I picked up the morning paper and Sam had died. At first I glanced straight past the little blurb -- I don't make a habit of reading obituaries -- but some morbid impulse drew my eyes back down to that lower left hand corner. And there was the little box with his name inscribed, blurry in ink.
Samuel Evans, 31, of an undisclosed illness, at his home in Southern California, July 28th ... etc. etc. ... nobody's really reading this so why should we bother.
Coffee frozen in mid-air halfway to my mouth, I read and reread what little there was. The three or four sentences that were now the sum of my friend. Then I put the mug back down on the porcelain, went into the bedroom and lay there staring at the ceiling.
I noticed that the system of cracks in the plaster seemed to have gotten more expansive since the last time I'd looked. An endless road map of intersecting byways, leading nowhere. I wondered if Julia knew yet.
In the fall of 1990 I was 20 years old and Sam was 21. College
was a joke for two guys who knew as goddamn much about the world as we did, so classes were neglected like so many cancelled lunch dates in the Hollywood I'd later know. New York City was a big birthday cake and we were these skinny, hungry kids from little towns who couldn't wait to get the icing all over our faces.
I was a playwriting major and Sam was studying music theory, so we had all those loads of pretension that artsy type young people get in the early years of college, when you can still take seriously things like socialism, and guerilla theater, and Letters to a Young Poet and so forth. Not that it's not possible to take those things seriously in later life, but well, it's not. Or at least it isn't if you want to get paid to write a comedy about a bunch of kids who sell their souls to the devil in order to get laid. Which I did last year, and let me tell you the mortgage payments made it very emotionally satisfying.
We'd go to these great parties on rooftops and Sam would look out at the city and make wild pronouncements. Sometimes they made
sense -- the usual grand stuff about our magnificent futures as artists. A lot of other times, though, it was just clever gobbledygook. Or often, not so clever.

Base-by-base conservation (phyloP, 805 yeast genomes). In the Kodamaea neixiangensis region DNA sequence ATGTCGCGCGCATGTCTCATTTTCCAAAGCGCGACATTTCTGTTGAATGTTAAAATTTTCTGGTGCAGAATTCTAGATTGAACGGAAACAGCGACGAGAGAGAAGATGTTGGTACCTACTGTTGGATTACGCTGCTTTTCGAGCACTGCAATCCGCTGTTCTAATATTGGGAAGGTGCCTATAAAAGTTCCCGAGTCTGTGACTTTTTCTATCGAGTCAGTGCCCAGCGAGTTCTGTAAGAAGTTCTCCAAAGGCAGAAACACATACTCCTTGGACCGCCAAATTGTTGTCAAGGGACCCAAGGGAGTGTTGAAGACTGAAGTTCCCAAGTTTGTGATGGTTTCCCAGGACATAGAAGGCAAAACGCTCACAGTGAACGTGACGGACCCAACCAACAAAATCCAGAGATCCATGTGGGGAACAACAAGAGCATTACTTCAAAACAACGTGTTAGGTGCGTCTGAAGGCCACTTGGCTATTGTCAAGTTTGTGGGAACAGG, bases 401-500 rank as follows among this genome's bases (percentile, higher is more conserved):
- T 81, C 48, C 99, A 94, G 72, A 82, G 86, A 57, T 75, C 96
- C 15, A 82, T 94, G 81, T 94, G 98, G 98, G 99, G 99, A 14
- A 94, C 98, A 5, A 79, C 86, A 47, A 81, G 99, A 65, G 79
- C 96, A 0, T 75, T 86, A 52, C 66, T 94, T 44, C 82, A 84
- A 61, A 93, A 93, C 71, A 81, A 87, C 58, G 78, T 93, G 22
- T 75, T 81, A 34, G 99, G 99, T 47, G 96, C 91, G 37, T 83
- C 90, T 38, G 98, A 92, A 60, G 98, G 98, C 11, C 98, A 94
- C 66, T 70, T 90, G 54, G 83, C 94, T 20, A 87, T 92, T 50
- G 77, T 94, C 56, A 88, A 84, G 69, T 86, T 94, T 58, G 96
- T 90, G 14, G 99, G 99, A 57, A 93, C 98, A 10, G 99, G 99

"I want to fuck the Heavens, Eddie."
"Sure you do, Sam. I think maybe you're a little drunk."
"No, no. I mean it. I am going stick my cock between to fluffy clouds and just, you know, fuck the shit out of 'em."
"Yeah, well I heard the Heavens don't put out, man."
"Yeah, Sam. Just a big tease. That's all."
But Sam was already pistoning his hips forward, thrusting vainly at the sky.
"Take it, bitch," was all he said.
I was the quiet one, Sam was the leader. He used to come up with these stupid dares and I'd do them, like the time he made me tell a waitress I was the late French existential thinker Jean-Paul Sartre." She didn't know who that was and mainly looked confused. It didn't help that Sam insisted every time we said it, we had to say it just like that: "the late French existential thinker Jean-Paul Sartre." The whole thing. No abridgement allowed.
"Excuse me, ma'am. Some more coffee for my good friend, the late French existential thinker Jean-Paul Sartre."
"I'm sorry, but my buddy, the late French existential thinker Jean-Paul
Sartre, is going to pay by Amex."
"Well I don't care what name it says on the card, I am the late French
existential thinker Jean-Paul Sartre and that is my Amex. The Amex Gold card of the late French existential thinker Jean-Paul Sartre. Member since 1931."
Finally, the poor woman -- in her forties and not much of a fan of bullshit from the precocious college set -- just blew up at us.
"The late French extended thinker what's his name is about to get a foot in his ass."
A burly member of the kitchen staff, whose name I think was Jose, eventually emerged from the back to deal with us. While Sam made some very interesting and trenchant remarks with regard to The Transcendence of the Ego, one can only assume that Jose found them lacking in some regard, since he grabbed us by the scruffs of our scrawny necks and escorted us to the door.
Sam never got the chance even to discuss L'explication d'Etranger. Something tells me Jose would have failed to appreciate his analysis even if he had.
I heard the front door creak open and Julia's footsteps in the hall. For a small woman she tread pretty heavy, as if each step was an attempt to make some firm mark on the earth. I just lay there on the bed and waited. A moment later, she stood in the doorway.